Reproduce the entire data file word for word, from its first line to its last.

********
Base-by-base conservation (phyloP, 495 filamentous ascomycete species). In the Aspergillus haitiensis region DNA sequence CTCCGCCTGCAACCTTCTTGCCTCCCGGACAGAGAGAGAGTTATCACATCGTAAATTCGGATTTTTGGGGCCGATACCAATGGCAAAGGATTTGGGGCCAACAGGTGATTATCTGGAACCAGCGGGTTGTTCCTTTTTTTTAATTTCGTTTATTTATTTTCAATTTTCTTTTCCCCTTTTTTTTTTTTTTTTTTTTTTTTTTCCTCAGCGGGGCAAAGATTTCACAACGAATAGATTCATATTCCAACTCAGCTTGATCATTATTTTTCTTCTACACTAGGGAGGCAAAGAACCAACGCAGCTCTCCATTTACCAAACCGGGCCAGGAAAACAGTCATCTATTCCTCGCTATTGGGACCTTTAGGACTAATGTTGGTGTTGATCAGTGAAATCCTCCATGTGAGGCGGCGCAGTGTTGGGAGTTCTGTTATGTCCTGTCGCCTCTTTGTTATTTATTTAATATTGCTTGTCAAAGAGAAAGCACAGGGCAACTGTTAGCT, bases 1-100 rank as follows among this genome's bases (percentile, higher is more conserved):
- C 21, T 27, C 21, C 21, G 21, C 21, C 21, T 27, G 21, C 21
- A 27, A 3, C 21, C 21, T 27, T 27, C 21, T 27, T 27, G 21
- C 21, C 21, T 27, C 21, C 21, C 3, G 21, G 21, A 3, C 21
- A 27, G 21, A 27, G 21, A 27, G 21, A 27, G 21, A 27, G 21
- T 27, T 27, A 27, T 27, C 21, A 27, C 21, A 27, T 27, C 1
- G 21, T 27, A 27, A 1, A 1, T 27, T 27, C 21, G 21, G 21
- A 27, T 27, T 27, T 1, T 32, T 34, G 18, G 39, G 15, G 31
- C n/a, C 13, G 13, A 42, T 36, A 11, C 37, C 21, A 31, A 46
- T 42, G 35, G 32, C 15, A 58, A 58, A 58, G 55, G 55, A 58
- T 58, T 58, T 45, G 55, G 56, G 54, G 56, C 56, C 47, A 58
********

Base-by-base conservation (phyloP, 495 filamentous ascomycete species). In the Aspergillus haitiensis region DNA sequence CTCCGCCTGCAACCTTCTTGCCTCCCGGACAGAGAGAGAGTTATCACATCGTAAATTCGGATTTTTGGGGCCGATACCAATGGCAAAGGATTTGGGGCCAACAGGTGATTATCTGGAACCAGCGGGTTGTTCCTTTTTTTTAATTTCGTTTATTTATTTTCAATTTTCTTTTCCCCTTTTTTTTTTTTTTTTTTTTTTTTTTCCTCAGCGGGGCAAAGATTTCACAACGAATAGATTCATATTCCAACTCAGCTTGATCATTATTTTTCTTCTACACTAGGGAGGCAAAGAACCAACGCAGCTCTCCATTTACCAAACCGGGCCAGGAAAACAGTCATCTATTCCTCGCTATTGGGACCTTTAGGACTAATGTTGGTGTTGATCAGTGAAATCCTCCATGTGAGGCGGCGCAGTGTTGGGAGTTCTGTTATGTCCTGTCGCCTCTTTGTTATTTATTTAATATTGCTTGTCAAAGAGAAAGCACAGGGCAACTGTTAGCT, bases 1-100 rank as follows among this genome's bases (percentile, higher is more conserved):
- C 21, T 27, C 21, C 21, G 21, C 21, C 21, T 27, G 21, C 21
- A 27, A 3, C 21, C 21, T 27, T 27, C 21, T 27, T 27, G 21
- C 21, C 21, T 27, C 21, C 21, C 3, G 21, G 21, A 3, C 21
- A 27, G 21, A 27, G 21, A 27, G 21, A 27, G 21, A 27, G 21
- T 27, T 27, A 27, T 27, C 21, A 27, C 21, A 27, T 27, C 1
- G 21, T 27, A 27, A 1, A 1, T 27, T 27, C 21, G 21, G 21
- A 27, T 27, T 27, T 1, T 32, T 34, G 18, G 39, G 15, G 31
- C n/a, C 13, G 13, A 42, T 36, A 11, C 37, C 21, A 31, A 46
- T 42, G 35, G 32, C 15, A 58, A 58, A 58, G 55, G 55, A 58
- T 58, T 58, T 45, G 55, G 56, G 54, G 56, C 56, C 47, A 58